There are mounting indications that the Japanese economy is performing exceptionally and entering a virtuous cycle of income gains and increased consumer consumption. In addition, numerous indicators suggest potential upward shifts in Japanese inflation. In Japan, a country battling deflation for thirty years, this is welcome news. This is likely to enhance interest-rate differentials, benefiting the Japanese Yen, especially given the currency’s notable undervaluation. On a Purchasing Power Parity basis, the Yen is undervalued by 40%. The key takeaway for investors is to prioritize the Japanese Yen while concurrently minimizing exposure to Japanese government bonds. A suitable comparison can be drawn to the dynamics of the US Dollar and Treasuries in 2022, where it proved advantageous to invest in the US Dollar and divest from Treasuries. A parallel situation appears to be unfolding in Japan.
The key rationale behind this viewpoint is the substantial evidence suggesting upwardly revised economic surprises in the country. While the Bank of Japan has begun to unwind its Yield Curve Control program, this means that we can expect a more hawkish central bank in the near future. Japan’s Q1 and Q2 2023 real GDP growth figures of 0.9% QoQ and 6.0% QoQ, respectively, reveal a nation that is experiencing high and accelerating growth. Particularly, since the trend or potential growth in the island nation is only approximately 0.5% by the central bank’s own estimates. The consumption activity index has returned to levels seen before the pandemic, despite a generally low propensity to consume in Japan. The country was among the last to lift travel restrictions, leading to cautious spending amid widespread economic uncertainty. As normalcy gradually resumes, accumulated demand is expected to bolster spending in Japan.
Governmental aid has also allowed households to accumulate significant savings. This graph indicates that excess savings in Japan presently constitute 10% of GDP, maintaining a robust position compared to the sharp decline in the US that we discussed earlier. The Japanese still have a lot of extra money in their pockets. Theoretically, this could enable Japanese consumers to drive economic growth at trend levels solely based on these excess savings for the upcoming five years, not including any income. Additionally, considerations are being made to extend support measures, such as fuel and gas subsidies. Signs of growing consumer confidence are becoming evident across various sectors including employment prospects, income growth, and purchasing intent for durable goods. In our view, only an exogenous shock could derail the Japanese economy at this moment. Some other risks include a deceleration in the pace of foreign machinery orders and machine tool orders. In addition, after a substantial surge over the previous two years, Japanese exports are experiencing a waning despite the currency’s depreciation. However, given the substantial war chest of excess reserves amounting to 10% of GDP, Japanese consumers should be able to weather any storm quite well.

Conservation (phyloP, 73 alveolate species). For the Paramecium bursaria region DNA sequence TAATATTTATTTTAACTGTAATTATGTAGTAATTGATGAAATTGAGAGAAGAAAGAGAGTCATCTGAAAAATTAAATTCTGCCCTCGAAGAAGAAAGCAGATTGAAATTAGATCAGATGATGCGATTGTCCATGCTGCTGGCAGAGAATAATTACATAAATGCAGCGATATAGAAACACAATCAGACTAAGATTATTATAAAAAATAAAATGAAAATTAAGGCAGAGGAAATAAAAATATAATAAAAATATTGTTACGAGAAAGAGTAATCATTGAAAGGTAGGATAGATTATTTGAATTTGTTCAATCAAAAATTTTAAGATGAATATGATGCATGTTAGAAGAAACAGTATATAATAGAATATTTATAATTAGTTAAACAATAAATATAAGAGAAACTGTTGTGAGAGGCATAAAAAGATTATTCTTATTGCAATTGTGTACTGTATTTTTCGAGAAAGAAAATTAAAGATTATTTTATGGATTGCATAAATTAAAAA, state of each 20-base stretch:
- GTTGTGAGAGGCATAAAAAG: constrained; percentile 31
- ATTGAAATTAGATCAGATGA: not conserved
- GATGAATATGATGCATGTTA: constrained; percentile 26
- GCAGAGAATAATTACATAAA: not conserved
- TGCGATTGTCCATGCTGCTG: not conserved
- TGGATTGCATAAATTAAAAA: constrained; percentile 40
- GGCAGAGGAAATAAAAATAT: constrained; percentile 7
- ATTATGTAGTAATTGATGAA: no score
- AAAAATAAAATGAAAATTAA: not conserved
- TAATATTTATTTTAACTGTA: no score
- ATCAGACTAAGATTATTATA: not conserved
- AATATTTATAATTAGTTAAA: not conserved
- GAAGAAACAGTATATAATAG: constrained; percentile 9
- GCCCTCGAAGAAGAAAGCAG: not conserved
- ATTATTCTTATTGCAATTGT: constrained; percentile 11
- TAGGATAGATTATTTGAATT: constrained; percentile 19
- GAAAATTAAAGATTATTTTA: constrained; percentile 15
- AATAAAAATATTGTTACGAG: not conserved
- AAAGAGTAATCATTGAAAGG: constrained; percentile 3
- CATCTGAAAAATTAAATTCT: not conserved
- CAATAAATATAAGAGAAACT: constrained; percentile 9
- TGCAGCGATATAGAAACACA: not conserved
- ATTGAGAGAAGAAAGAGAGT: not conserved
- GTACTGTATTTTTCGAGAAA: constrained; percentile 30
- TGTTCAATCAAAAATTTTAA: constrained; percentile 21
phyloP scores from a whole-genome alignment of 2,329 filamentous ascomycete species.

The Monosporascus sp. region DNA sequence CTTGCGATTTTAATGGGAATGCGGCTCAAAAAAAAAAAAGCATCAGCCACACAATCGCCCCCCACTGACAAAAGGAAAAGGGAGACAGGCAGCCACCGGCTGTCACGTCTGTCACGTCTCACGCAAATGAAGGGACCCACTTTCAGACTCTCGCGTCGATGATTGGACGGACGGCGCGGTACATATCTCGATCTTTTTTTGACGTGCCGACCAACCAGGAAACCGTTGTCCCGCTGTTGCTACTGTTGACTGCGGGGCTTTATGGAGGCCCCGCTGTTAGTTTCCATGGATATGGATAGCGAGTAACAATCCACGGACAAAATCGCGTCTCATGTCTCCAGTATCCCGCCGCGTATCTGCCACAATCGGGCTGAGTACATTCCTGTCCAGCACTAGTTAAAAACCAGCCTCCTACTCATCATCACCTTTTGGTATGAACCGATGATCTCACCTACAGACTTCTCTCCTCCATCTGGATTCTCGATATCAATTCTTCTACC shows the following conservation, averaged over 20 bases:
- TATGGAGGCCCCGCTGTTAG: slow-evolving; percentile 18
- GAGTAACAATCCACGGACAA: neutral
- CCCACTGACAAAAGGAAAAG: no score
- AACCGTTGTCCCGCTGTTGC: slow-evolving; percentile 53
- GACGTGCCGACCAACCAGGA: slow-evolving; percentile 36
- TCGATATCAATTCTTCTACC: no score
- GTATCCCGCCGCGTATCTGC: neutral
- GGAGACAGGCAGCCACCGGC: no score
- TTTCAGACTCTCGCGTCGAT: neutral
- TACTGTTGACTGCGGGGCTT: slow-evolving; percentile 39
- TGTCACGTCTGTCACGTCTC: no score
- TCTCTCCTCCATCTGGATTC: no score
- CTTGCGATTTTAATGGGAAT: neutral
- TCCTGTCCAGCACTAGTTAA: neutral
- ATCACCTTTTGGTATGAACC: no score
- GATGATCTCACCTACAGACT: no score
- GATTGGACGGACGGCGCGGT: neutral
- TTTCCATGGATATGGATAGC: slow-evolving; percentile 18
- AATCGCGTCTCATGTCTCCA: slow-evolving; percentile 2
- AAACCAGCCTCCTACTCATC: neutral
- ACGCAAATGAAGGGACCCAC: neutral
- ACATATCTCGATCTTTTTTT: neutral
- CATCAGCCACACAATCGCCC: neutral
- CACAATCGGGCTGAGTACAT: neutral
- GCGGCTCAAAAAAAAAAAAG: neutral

Ahmed Riesgo – Insigneo’s Chief Investment Officer
Mr. Riesgo oversees all the company’s research and investment functions. This includes investment strategy, devising and implementing the firm’s global market views and asset allocation, communicating them to its clients and the public, and managing the firm’s model portfolios. In addition, he is the Chairman of the Insigneo Investment Committee.